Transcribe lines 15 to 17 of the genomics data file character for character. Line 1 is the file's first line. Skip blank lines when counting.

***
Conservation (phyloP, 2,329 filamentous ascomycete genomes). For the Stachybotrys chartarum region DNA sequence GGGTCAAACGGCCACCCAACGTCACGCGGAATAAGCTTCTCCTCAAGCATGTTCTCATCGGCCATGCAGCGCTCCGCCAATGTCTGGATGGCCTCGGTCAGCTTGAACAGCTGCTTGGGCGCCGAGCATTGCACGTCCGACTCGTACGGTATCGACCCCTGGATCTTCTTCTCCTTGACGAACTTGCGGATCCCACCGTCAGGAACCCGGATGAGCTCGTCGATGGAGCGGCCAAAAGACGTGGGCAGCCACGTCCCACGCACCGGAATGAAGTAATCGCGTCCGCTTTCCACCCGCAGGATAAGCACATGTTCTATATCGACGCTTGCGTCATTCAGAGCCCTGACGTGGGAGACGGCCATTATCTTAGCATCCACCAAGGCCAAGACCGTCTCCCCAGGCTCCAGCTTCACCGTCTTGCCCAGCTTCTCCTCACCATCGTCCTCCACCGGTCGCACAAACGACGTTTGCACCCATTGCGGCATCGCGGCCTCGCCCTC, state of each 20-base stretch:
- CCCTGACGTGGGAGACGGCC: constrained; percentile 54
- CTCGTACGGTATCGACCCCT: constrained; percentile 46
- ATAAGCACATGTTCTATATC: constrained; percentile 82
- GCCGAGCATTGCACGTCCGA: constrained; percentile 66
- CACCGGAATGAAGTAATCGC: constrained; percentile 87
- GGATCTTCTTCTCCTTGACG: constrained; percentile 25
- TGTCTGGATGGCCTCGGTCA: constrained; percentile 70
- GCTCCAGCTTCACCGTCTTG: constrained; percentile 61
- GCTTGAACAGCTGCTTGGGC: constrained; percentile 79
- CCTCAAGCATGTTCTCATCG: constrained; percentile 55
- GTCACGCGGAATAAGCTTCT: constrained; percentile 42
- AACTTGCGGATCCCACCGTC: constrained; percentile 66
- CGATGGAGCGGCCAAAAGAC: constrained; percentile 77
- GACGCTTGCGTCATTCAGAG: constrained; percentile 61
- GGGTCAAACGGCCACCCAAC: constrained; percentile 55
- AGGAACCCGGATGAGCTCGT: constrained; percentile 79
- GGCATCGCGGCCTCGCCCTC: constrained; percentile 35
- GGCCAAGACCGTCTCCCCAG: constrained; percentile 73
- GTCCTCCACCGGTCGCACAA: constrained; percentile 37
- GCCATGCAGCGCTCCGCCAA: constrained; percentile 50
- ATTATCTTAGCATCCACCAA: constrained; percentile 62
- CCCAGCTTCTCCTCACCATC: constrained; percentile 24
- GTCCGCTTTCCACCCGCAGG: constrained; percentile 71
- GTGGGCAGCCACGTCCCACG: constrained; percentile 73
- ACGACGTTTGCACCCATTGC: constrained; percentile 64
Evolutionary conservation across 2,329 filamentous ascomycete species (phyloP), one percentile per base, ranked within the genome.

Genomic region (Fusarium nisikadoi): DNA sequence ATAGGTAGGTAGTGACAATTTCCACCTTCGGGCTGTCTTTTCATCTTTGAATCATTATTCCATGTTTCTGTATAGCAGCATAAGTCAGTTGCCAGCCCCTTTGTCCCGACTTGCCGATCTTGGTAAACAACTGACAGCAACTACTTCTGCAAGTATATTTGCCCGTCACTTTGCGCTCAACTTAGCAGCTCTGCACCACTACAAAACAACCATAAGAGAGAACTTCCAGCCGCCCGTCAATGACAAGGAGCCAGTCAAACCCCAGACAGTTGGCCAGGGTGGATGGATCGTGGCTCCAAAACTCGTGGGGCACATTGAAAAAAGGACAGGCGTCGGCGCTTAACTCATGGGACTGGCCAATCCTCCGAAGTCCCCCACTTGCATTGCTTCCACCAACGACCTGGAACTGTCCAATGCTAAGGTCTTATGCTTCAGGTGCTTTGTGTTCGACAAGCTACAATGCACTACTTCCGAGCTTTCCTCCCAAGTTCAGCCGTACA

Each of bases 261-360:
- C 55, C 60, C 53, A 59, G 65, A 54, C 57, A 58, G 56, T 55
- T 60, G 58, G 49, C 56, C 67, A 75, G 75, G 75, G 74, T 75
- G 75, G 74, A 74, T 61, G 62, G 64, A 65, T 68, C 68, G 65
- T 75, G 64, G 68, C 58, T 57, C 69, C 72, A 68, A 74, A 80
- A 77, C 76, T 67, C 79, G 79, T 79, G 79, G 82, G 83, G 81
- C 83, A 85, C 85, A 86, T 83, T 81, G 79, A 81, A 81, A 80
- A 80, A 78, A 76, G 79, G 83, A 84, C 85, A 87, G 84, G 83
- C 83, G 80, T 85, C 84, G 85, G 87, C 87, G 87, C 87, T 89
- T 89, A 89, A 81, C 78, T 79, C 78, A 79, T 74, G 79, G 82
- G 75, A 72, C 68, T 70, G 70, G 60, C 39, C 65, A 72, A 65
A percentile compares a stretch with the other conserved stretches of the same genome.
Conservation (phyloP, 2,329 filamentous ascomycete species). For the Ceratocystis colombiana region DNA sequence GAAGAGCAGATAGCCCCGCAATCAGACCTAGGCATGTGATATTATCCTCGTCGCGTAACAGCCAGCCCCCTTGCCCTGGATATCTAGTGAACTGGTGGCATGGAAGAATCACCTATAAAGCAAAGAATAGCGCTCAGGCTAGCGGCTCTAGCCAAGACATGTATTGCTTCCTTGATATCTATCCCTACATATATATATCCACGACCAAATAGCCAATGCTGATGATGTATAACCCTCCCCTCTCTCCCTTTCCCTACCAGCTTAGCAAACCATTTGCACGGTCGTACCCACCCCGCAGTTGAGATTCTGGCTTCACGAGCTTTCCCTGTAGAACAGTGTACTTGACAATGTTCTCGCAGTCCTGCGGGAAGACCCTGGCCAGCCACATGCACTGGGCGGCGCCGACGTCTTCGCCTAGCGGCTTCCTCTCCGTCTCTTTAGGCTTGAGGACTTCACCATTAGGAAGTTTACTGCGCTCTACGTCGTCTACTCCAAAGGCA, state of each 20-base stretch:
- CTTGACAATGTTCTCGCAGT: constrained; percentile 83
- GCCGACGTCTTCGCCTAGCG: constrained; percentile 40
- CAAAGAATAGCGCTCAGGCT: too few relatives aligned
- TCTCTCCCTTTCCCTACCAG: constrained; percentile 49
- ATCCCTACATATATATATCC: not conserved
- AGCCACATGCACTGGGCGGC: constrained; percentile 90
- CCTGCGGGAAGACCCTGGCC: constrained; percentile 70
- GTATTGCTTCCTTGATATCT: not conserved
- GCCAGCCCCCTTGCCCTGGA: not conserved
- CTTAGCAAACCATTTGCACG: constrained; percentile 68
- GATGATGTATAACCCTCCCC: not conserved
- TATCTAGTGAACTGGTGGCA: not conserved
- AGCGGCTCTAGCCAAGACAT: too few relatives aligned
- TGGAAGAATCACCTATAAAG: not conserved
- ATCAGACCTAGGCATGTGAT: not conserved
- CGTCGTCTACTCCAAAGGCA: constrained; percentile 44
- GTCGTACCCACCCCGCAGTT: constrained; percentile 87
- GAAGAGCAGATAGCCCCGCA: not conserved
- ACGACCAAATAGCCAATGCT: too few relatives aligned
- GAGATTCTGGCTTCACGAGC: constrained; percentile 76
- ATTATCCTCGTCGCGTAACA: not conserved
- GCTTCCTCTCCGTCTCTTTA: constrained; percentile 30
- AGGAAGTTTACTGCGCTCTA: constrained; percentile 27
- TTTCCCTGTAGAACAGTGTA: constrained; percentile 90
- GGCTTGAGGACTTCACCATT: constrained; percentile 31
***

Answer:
- GACGCTTGCGTCATTCAGAG: constrained; percentile 61
- GGGTCAAACGGCCACCCAAC: constrained; percentile 55
- AGGAACCCGGATGAGCTCGT: constrained; percentile 79